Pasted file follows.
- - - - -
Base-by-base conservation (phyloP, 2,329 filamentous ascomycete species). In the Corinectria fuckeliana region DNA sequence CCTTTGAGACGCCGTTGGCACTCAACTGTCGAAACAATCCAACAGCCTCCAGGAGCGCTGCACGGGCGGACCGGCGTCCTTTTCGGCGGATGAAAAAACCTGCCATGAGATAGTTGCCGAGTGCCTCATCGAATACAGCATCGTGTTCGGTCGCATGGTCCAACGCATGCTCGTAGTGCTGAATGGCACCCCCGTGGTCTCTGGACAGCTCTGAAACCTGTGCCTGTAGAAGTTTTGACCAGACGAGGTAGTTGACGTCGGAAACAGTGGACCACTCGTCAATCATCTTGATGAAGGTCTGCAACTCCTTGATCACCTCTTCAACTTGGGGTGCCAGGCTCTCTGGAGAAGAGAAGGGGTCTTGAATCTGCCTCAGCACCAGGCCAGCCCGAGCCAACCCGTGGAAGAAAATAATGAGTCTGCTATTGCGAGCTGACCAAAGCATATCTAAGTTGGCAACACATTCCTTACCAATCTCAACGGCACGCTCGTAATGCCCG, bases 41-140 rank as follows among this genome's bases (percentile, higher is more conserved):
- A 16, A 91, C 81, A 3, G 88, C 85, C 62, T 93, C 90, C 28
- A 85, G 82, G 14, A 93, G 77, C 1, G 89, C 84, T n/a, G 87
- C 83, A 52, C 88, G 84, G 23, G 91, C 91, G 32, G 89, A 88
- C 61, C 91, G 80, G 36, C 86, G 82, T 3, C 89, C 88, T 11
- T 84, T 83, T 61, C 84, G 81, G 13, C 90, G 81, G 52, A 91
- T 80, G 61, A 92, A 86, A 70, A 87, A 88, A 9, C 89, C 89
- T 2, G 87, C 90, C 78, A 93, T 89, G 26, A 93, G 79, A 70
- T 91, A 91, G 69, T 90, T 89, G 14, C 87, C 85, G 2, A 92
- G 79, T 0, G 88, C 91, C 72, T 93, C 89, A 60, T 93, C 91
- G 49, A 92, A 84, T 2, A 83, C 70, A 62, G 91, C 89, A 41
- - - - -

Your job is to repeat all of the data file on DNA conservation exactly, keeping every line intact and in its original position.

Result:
Base-by-base conservation (phyloP, 2,329 filamentous ascomycete species). In the Corinectria fuckeliana region DNA sequence CCTTTGAGACGCCGTTGGCACTCAACTGTCGAAACAATCCAACAGCCTCCAGGAGCGCTGCACGGGCGGACCGGCGTCCTTTTCGGCGGATGAAAAAACCTGCCATGAGATAGTTGCCGAGTGCCTCATCGAATACAGCATCGTGTTCGGTCGCATGGTCCAACGCATGCTCGTAGTGCTGAATGGCACCCCCGTGGTCTCTGGACAGCTCTGAAACCTGTGCCTGTAGAAGTTTTGACCAGACGAGGTAGTTGACGTCGGAAACAGTGGACCACTCGTCAATCATCTTGATGAAGGTCTGCAACTCCTTGATCACCTCTTCAACTTGGGGTGCCAGGCTCTCTGGAGAAGAGAAGGGGTCTTGAATCTGCCTCAGCACCAGGCCAGCCCGAGCCAACCCGTGGAAGAAAATAATGAGTCTGCTATTGCGAGCTGACCAAAGCATATCTAAGTTGGCAACACATTCCTTACCAATCTCAACGGCACGCTCGTAATGCCCG, bases 41-140 rank as follows among this genome's bases (percentile, higher is more conserved):
- A 16, A 91, C 81, A 3, G 88, C 85, C 62, T 93, C 90, C 28
- A 85, G 82, G 14, A 93, G 77, C 1, G 89, C 84, T n/a, G 87
- C 83, A 52, C 88, G 84, G 23, G 91, C 91, G 32, G 89, A 88
- C 61, C 91, G 80, G 36, C 86, G 82, T 3, C 89, C 88, T 11
- T 84, T 83, T 61, C 84, G 81, G 13, C 90, G 81, G 52, A 91
- T 80, G 61, A 92, A 86, A 70, A 87, A 88, A 9, C 89, C 89
- T 2, G 87, C 90, C 78, A 93, T 89, G 26, A 93, G 79, A 70
- T 91, A 91, G 69, T 90, T 89, G 14, C 87, C 85, G 2, A 92
- G 79, T 0, G 88, C 91, C 72, T 93, C 89, A 60, T 93, C 91
- G 49, A 92, A 84, T 2, A 83, C 70, A 62, G 91, C 89, A 41